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A Strange Disappearance Anna Katharine Green

The Secret Of Mr. Blake's Studio

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"You dare!" came forth in strange broken tones from Mr. Blake's lips.

I instantly turned towards him. He was gazing with a look that was half indignant, half menacing at the silent detective who with eyes drooped and finger directed towards the picture, seemed to be waiting for him to finish.

"I do not understand an audacity that allows you to--to--" Was this the haughty gentleman we had known, this hesitating troubled man with bloodless lips and trembling hands?

"I declared my desire to justify myself," said my principal with a respectful bow. "This is my justification. Do you note the color of the woman's hair whose portrait hangs with its face turned to the wall in your room? Is it like or unlike that of the strand you held in your hand a few moments ago; a strand taken as I swear, hair by hair from the comb of the poor creature who occupied the room above. But that is not all," he continued as Mr. Blake fell a trifle aback; "just observe the dress in which this woman is painted; blue silk you see, dark and rich; a wide collar cunningly executed, you can almost trace the pattern; a brooch; then the roses in the hand, do you see? Now come with me upstairs."

Too much startled to speak, Mr. Blake, haughty aristocrat as he was, turned like a little child and followed the detective who with an assured step and unembarassed mien led the way into the deserted room above.

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"You accuse me of insulting you, when I express disbelief of your assertion that there was no connection between you and the girl Emily," said Mr. Gryce as he lit the gas and unlocked that famous bureau drawer. "Will you do so any longer in face of these?" And drawing off the towel that lay uppermost, he revealed the neatly folded dress, wide collar, brooch and faded roses that lay beneath. "Mrs. Daniels assures us these articles belonged to the sewing-woman Emily; were brought here by her. Dare you say they are not the ones reproduced in the portrait below?"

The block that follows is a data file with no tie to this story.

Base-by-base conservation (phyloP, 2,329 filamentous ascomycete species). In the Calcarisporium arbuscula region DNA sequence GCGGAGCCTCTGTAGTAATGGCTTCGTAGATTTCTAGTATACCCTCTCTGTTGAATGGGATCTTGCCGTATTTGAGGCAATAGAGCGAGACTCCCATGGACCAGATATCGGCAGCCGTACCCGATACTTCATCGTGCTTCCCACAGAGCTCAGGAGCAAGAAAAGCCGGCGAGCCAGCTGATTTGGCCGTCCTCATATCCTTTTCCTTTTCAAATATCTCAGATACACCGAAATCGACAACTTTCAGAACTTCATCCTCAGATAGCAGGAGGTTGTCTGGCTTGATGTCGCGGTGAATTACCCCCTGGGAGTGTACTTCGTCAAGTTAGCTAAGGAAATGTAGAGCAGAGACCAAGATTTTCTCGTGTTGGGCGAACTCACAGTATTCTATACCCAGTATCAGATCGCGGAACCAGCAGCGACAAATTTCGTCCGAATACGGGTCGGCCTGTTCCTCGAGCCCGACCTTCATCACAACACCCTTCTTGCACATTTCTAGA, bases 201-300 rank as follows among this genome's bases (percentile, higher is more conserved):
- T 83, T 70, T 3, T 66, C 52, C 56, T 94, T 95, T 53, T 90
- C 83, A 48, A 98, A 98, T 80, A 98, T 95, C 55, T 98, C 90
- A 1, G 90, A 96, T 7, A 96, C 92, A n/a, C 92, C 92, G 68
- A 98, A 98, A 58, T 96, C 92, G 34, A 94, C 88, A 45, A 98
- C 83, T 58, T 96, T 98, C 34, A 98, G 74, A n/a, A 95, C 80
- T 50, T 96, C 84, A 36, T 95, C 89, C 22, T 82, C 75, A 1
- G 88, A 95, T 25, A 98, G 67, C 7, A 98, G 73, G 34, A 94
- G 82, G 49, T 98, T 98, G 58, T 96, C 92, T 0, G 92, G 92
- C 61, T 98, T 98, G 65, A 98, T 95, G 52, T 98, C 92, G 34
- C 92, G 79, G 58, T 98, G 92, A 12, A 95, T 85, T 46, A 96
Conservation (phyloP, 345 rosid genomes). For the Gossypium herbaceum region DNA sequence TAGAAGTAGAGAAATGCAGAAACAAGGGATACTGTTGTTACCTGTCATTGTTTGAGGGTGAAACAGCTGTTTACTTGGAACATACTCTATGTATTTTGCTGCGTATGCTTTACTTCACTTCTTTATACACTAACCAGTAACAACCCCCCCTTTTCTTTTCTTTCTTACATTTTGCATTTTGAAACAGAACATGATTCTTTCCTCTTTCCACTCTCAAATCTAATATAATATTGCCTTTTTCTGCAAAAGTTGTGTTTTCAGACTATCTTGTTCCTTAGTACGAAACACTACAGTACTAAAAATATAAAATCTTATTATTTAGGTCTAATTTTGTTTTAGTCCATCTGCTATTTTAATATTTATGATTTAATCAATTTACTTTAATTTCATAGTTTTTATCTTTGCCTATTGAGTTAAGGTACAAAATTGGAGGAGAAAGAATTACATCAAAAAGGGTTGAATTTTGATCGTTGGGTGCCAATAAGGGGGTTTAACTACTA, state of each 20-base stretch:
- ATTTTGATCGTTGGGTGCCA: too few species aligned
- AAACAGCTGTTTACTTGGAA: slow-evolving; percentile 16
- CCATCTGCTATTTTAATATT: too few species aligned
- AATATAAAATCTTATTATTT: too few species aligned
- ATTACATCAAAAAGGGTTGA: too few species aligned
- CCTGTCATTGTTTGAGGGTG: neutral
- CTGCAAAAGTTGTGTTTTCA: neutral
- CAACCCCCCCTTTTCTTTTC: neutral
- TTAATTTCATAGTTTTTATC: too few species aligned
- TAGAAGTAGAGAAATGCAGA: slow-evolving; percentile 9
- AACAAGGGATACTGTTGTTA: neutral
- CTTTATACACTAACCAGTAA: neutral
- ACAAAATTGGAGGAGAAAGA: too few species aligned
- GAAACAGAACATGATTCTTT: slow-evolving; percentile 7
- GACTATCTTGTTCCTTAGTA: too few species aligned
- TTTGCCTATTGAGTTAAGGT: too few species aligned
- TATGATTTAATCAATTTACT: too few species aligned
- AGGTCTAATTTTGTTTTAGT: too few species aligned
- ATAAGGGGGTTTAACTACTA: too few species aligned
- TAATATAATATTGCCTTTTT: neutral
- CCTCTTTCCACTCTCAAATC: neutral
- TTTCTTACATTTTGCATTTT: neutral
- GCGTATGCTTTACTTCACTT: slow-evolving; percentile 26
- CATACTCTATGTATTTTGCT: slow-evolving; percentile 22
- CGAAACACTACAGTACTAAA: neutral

Mr. Blake uttering a cry sank on his knees before the drawer. "My God! My God!" was his only reply, "what are these?" Suddenly he rose, his whole form quivering, his eyes burning. "Where is Mrs. Daniels?" he cried, hastily advancing and pulling the bell. "I must see her at once. Send the house-keeper here," he ordered as Fanny smiling demurely made her appearance at the door.

"Mrs. Daniels is out," returned the girl, "went out as soon as ever you got up from dinner, sir."

"Gone out at this hour?"

"Yes sir; she goes out very often nowadays, sir."

Her master frowned. "Send her to me as soon as she returns," he commanded, and dismissed the girl.

"I don't know what to make of this," he now said in a strange tone, approaching again the touching contents of that open bureau drawer with a look in which longing and doubt seemed in some way to be strangely commingled. "I cannot explain the presence of these articles in this room; but if you will come below I will see what I can do to make other matters intelligible to you. Disagreeable as it is for me to take anyone into my confidence, affairs have gone too far for me to hope any longer to preserve secrecy as to my private concerns."

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A Strange Disappearance
Anna Katharine Green

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